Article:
"If you want total security, go to prison. There you're fed, clothed, given medical care and so on. The only thing lacking... is freedom."
"We will bankrupt ourselves in the vain search for absolute security."
I think, we, as a species are making the grave mistake of thinking/believing and acting upon the notion that our collective existence begins and ends at being able to sustain civilization.
I think, that a core focus on security is coming at the expense of enabling the future. As this phenomenon continues, we will always think of security first and everything second. This will place severe limits on our growth prospects.
Growth cannot be had without innovation. And so if we are to safeguard our collective future, then we need to focus that much more on mechanisms by which more innovation can be had.
Source for image above: Research done by Geoffrey West link
If you have absolute security, then it is not something tangible that you can do with. If on the other end, you do not have any security, then you also cannot do anything.
But security is supposed to power a medium whereby all can come and play.
The need is to have more of our efforts, many more of our systems architected in such a way, so that more innovation can be had.
The need is pretty clear for many reasons.
Right now and according to some estimates:
So imagine the possibilities, the opportunities that lay hidden in the collection of and merger of different research in the 99% category.
I've been working on a blogpost, that is going to be a bit more detailed. In this blogpost, I will be focusing on the need for what I refer to as 'true innovation' and the pivotal role eco-systems will increasingly play (working as platforms). If anyone is interested, then I plan to post this blogpost by the mid of December 2015.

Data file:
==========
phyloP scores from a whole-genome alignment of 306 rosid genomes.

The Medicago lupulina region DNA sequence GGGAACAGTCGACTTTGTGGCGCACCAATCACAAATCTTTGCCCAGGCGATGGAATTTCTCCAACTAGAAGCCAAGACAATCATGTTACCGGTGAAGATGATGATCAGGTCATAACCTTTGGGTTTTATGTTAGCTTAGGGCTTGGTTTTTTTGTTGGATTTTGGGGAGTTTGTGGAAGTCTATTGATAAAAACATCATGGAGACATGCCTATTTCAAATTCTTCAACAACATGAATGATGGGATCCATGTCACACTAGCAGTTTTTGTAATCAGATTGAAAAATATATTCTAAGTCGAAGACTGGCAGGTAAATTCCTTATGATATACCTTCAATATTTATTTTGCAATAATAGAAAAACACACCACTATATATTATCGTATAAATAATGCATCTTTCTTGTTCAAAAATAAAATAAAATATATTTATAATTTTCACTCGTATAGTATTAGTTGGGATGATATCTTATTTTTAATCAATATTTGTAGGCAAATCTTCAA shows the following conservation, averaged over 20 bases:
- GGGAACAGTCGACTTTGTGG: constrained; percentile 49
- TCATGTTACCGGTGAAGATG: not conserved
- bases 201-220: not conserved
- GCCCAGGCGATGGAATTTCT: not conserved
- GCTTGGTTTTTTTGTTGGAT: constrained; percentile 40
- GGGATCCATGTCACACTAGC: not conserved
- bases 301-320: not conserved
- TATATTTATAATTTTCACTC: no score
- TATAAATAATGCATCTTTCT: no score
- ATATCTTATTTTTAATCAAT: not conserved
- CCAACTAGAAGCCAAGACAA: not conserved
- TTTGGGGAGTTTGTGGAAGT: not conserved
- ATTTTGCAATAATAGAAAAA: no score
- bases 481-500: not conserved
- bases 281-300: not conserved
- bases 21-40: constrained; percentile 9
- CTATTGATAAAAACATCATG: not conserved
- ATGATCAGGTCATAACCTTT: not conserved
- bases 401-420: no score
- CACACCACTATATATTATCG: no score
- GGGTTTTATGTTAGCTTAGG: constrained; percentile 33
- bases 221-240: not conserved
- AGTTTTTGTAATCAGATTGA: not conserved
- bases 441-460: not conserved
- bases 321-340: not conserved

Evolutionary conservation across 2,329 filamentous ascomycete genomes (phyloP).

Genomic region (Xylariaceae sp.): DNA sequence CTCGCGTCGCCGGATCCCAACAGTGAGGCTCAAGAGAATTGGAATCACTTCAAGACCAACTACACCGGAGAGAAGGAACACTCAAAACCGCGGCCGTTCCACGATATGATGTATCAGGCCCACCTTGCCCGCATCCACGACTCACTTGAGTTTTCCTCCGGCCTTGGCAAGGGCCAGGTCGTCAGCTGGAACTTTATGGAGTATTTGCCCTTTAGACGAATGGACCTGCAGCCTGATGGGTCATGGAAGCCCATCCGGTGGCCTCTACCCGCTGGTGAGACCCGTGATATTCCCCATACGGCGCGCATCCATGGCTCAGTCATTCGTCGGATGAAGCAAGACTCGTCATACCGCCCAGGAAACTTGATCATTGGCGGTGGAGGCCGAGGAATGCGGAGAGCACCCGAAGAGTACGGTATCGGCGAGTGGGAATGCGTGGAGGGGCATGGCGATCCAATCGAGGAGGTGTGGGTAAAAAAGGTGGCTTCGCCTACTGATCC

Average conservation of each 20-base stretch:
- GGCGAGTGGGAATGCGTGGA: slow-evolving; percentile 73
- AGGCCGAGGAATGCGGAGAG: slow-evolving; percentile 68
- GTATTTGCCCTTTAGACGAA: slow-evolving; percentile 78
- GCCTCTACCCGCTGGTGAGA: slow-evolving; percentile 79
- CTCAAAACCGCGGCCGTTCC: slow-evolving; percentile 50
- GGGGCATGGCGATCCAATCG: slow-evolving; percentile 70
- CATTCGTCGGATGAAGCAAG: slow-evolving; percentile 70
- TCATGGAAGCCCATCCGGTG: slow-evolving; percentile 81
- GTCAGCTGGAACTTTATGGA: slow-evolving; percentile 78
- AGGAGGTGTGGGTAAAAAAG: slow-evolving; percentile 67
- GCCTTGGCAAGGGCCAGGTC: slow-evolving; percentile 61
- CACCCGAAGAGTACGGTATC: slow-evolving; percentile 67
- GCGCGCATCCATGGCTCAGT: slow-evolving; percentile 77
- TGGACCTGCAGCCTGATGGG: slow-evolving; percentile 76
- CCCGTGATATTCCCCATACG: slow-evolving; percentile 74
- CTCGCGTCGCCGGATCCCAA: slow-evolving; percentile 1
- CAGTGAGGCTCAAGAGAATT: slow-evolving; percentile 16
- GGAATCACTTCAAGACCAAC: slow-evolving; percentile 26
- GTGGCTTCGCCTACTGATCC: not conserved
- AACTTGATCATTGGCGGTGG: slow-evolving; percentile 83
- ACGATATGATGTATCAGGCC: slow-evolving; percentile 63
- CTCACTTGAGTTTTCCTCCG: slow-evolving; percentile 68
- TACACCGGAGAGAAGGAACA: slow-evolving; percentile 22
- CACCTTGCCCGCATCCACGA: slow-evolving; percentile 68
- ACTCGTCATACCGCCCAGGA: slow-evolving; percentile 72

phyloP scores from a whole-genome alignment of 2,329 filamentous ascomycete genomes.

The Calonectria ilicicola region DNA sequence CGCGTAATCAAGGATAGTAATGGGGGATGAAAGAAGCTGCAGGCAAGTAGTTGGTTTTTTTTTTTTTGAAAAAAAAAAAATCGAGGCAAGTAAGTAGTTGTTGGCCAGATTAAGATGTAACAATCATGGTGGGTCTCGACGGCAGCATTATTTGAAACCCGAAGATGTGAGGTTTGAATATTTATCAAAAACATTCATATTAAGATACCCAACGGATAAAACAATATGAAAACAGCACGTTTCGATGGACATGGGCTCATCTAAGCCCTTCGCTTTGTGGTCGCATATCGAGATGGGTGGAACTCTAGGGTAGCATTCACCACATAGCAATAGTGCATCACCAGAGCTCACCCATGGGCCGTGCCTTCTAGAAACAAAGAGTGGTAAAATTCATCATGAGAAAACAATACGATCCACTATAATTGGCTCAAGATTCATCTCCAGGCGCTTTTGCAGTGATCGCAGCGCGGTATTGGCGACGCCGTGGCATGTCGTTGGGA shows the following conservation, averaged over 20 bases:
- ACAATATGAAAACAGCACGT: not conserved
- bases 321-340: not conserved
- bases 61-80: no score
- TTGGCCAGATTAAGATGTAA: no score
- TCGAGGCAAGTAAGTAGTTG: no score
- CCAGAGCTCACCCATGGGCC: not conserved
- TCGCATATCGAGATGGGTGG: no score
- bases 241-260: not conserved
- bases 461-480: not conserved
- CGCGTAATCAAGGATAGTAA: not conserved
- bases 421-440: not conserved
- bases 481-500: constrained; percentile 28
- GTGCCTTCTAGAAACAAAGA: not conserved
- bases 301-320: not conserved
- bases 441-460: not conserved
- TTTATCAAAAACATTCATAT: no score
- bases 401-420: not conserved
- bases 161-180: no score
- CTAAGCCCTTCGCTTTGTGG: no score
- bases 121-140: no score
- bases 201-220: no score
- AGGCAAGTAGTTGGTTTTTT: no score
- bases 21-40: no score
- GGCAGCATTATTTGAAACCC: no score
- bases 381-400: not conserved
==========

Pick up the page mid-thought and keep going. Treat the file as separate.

Lately, I've been thinking about screens. And I've always had an appreciation for arts. So then, I've been thinking about a merger between the two.
Something that you'd like to focus on. Something that would pull you in, in a serendipitous way.
Something that makes art more accessible to more individuals.
Something simple. Yet elegant.
In the realm of the Human Computer Interaction and when it comes to history of the Graphical User Interfaces (GUI). It appears that the work done at MIT's Lincoln Labs during the early 60's link eventually evolved into a cohesive user experience, as was demonstrated link by Douglas Engelbart and his team in 1968.
That's not to say that there was a direct connection between MIT and Engelbart.
However, we should be thankful that Engelbart did not listen to the voices that kept telling him that his ideas were crazy and bordering on science-fiction. That he continued and pursued his vision.
Now, I am sure that there is much more when it comes to the history and the evolution of the graphical user interface and the series of inventions that were to be had. Inventions and designs that would change how humans would interact with the machines.
Now, I am a child of the 80's and I've had the opportunity to witness, first-hand, the evolution of the various personal computing devices since then.
When it comes to personal computing, we are largely stuck with the designs of the 60's.